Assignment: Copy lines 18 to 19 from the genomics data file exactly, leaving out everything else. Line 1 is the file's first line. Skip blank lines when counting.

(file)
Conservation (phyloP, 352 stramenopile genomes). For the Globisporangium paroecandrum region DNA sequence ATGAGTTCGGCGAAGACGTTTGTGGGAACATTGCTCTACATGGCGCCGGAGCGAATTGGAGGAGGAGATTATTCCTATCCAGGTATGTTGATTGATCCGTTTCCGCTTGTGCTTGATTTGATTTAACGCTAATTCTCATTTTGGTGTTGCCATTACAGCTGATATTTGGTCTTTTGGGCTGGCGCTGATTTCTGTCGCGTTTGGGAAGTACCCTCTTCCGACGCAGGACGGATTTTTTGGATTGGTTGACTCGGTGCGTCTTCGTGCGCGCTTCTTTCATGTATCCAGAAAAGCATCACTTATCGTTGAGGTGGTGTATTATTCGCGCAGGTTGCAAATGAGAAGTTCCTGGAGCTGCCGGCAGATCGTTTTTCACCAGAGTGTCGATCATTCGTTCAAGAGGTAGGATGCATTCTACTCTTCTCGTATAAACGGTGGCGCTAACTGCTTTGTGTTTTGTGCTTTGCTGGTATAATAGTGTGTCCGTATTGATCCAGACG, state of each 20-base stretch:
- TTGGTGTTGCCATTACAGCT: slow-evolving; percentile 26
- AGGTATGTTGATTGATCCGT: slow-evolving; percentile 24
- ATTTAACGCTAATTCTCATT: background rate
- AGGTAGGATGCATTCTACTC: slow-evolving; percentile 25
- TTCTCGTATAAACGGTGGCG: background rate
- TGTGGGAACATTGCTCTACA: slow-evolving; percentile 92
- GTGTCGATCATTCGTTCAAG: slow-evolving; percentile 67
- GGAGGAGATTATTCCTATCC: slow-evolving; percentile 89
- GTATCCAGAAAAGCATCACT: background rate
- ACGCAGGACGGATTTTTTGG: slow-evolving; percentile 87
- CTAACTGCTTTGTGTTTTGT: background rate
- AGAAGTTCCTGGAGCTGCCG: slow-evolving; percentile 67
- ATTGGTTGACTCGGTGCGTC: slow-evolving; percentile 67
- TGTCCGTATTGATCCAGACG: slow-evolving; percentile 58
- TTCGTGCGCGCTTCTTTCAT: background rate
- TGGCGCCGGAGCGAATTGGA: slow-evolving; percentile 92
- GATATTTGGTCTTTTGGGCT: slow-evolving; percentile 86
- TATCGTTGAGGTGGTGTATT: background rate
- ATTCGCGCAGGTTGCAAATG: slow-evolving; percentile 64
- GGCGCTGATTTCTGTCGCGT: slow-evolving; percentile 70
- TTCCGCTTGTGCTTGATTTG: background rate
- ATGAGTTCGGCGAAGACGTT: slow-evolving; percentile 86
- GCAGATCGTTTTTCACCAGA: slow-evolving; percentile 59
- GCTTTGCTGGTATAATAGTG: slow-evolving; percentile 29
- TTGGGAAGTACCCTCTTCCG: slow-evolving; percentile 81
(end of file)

- GATATTTGGTCTTTTGGGCT: slow-evolving; percentile 86
- TATCGTTGAGGTGGTGTATT: background rate